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Orange County’s Black Dirt region eyes hemp production – but does business model make sense?

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As New York attempts to legislate the growing, cultivation, production and distribution of cannabis, some farmers in the Black Dirt region have shied away from planting another formerly forbidden product: hemp.

Chris Pawelski, a fourth-generation farmer in Pine Island, says some of his Black Dirt cohorts bought into promises of a high return on hemp. “It’s been hit and miss, and for most in this area, it was a miss,” said Pawelski.

Black Dirt region, Pine Island. Photos by Kathy Roberts.

Those who jumped on the hemp bandwagon in 2019 soon realized spending an average of $12,500 an acre to grow the product was not tenable. 2019 was also the last year Pawelski planted onions, the crop his farm has relied on for decades.

“The price the wholesale market was willing to pay literally was cut by more than half — it went from $28 for a 50-lb. bag to $12,” he said. “I had to dump nearly 25% of my crop. I lost $150,000 that year. Then Covid hit.”

Pawelski’s still farming, but these days he’s focused on “farm-to-table” crops: lettuce, tomatoes, beets, kale, cucumbers, sweet corn and a variety of herbs on part of the family’s 90-acre farm. The remainder of his Black Dirt land is rented out to other farmers.

Along with his wife Eve, Pawelski started a new business: The Ornery Onion, a nod to the Black Dirt region that has sustained the family since Pawelski’s great-grandfather immigrated from Poland to Pine Island in 1903.

“We both enjoy the marketing and merchandising and we’re seeing the fruits of our labors as we grow a different customer base,” said Pawelski with a wry smile.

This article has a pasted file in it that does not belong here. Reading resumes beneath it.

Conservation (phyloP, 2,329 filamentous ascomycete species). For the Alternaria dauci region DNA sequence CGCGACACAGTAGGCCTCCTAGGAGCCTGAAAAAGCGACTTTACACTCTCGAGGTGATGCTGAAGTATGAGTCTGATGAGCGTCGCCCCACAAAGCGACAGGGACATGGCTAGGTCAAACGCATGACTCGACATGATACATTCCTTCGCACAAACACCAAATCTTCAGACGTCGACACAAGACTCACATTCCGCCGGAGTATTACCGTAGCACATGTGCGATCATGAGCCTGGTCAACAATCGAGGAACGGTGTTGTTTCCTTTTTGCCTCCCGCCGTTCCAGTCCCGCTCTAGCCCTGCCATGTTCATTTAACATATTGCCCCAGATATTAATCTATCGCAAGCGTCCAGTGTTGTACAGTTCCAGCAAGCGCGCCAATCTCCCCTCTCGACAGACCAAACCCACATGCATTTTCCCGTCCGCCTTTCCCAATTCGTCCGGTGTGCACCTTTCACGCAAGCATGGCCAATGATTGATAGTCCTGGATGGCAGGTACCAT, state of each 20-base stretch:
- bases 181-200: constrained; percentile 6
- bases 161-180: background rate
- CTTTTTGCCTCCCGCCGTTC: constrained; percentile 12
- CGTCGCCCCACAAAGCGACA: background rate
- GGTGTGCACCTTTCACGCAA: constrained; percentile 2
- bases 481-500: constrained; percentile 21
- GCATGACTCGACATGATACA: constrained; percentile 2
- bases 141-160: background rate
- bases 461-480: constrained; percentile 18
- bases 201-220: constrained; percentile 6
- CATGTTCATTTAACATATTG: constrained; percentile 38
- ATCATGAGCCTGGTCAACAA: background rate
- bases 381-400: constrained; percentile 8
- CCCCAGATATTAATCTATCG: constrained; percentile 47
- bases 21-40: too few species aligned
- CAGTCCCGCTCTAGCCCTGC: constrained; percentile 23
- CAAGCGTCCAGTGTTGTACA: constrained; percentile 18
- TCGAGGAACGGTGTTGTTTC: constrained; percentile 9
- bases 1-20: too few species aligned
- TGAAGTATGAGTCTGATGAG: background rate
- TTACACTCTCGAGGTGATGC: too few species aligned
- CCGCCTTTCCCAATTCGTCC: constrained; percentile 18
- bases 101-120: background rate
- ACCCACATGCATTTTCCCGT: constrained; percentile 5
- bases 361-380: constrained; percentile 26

The Black Dirt farmer has been a staunch grassroots public policy advocate and farming spokesperson in Albany and Washington, D.C. “Our small and mid-sized farmers are struggling,” he said. “The North American Free Trade Agreement (NAFTA) hasn’t worked out for us.

“Just as an example,” he continued, “Canadian crops from Ontario are selling down in Miami, but crops from Pine Island are only making it to provinces on Ontario’s perimeter. It’s expensive and tedious to file a trade complaint because you can only list one item — i.e., onions — even if it’s not just onion prices that are affected.

Pine Island onion farmer Chris Pawelski has turned his attention to farm-to-table veggies and herbs while keeping his eye on the prize: parity for small and mid-sized farms.

“It’s a convoluted process that has cost at least one grower I know over $1 million — and he lost,” he added. “I haven’t met a farmer yet that can afford to lose money.”

As founder and executive director of Farmroot, Pawelski credits Sens. Charles Schumer (D) and Kirsten Gillibrand (D) for their continuing support of New York’s agricultural industry.

The current battle in D.C. to get the $3.5 trillion reconciliation bill passed has Pawelski watching closely, since a portion of it includes debt forgiveness for farmers whose gross income is less than $300,000.

“It would be a godsend for our small and medium-sized farms,” he said. “More than 60,000 of them would benefit.”

Previous legislation that was tailored specifically to help Black-owned farms has been tangled in litigation, since farmers of other colors felt it was discriminatory.

Pawelski, who taught at his alma mater, the University of Iowa, and locally at Orange Community College, would like to get back in the classroom.

“With my desire to teach, along with sharing what I know in terms of policy development and implementation, I’ve developed some potential courses that could benefit students who are focused on that aspect of our industry,” he said. “I’ve gotten several speaking engagements but I’d love to share what I’ve learned with Ag students. They’re our future.”



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